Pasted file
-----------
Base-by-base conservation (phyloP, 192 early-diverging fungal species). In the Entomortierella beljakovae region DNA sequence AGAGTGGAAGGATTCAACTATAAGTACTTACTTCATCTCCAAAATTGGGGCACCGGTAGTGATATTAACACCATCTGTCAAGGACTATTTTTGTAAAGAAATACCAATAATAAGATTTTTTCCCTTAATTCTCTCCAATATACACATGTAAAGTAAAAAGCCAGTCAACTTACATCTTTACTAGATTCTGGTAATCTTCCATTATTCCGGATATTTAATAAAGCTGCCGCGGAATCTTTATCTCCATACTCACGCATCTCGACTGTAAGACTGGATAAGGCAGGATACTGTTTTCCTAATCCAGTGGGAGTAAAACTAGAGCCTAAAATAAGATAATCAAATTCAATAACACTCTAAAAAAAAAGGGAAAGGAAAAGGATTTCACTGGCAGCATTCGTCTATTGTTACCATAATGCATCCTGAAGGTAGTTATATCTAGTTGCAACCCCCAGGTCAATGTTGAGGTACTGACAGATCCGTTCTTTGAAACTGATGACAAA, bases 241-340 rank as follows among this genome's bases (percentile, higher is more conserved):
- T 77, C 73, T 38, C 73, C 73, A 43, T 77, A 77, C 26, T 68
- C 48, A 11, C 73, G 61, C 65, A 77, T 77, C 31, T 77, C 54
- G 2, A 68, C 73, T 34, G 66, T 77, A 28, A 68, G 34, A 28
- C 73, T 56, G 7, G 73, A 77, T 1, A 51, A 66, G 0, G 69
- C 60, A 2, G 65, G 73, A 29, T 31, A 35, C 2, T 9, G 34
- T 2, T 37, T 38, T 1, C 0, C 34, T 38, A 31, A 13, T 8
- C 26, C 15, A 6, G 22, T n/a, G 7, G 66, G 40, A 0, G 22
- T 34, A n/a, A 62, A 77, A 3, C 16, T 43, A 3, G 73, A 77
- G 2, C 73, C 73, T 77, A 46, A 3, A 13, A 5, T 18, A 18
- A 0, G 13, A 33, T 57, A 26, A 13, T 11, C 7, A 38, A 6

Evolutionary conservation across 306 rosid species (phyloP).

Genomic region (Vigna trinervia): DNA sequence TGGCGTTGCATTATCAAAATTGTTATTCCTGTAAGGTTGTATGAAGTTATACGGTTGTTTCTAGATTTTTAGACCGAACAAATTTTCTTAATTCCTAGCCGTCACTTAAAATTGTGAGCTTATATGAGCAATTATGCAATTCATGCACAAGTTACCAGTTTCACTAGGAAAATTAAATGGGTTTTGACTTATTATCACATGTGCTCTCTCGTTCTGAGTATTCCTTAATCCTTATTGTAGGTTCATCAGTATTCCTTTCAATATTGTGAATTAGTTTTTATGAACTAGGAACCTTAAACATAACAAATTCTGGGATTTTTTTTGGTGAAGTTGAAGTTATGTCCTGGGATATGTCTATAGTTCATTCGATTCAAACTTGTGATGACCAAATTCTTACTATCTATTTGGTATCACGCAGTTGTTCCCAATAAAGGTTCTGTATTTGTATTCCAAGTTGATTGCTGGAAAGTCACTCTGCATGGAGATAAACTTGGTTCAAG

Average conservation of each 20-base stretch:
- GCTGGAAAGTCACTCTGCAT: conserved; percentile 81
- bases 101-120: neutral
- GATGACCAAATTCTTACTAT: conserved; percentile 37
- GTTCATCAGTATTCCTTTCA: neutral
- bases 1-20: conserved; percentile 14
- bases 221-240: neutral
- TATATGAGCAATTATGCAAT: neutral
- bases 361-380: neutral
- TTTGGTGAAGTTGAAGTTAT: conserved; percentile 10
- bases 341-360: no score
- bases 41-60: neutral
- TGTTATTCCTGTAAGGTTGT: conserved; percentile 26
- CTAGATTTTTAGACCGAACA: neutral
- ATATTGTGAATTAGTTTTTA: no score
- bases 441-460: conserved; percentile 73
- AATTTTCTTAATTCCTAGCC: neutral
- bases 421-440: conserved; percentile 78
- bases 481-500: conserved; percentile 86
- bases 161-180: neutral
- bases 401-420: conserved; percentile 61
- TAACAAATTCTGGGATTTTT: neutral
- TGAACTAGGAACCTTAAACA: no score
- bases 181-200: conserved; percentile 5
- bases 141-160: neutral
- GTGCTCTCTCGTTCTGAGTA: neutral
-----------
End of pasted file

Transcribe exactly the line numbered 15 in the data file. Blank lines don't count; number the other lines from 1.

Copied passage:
- GCTGGAAAGTCACTCTGCAT: conserved; percentile 81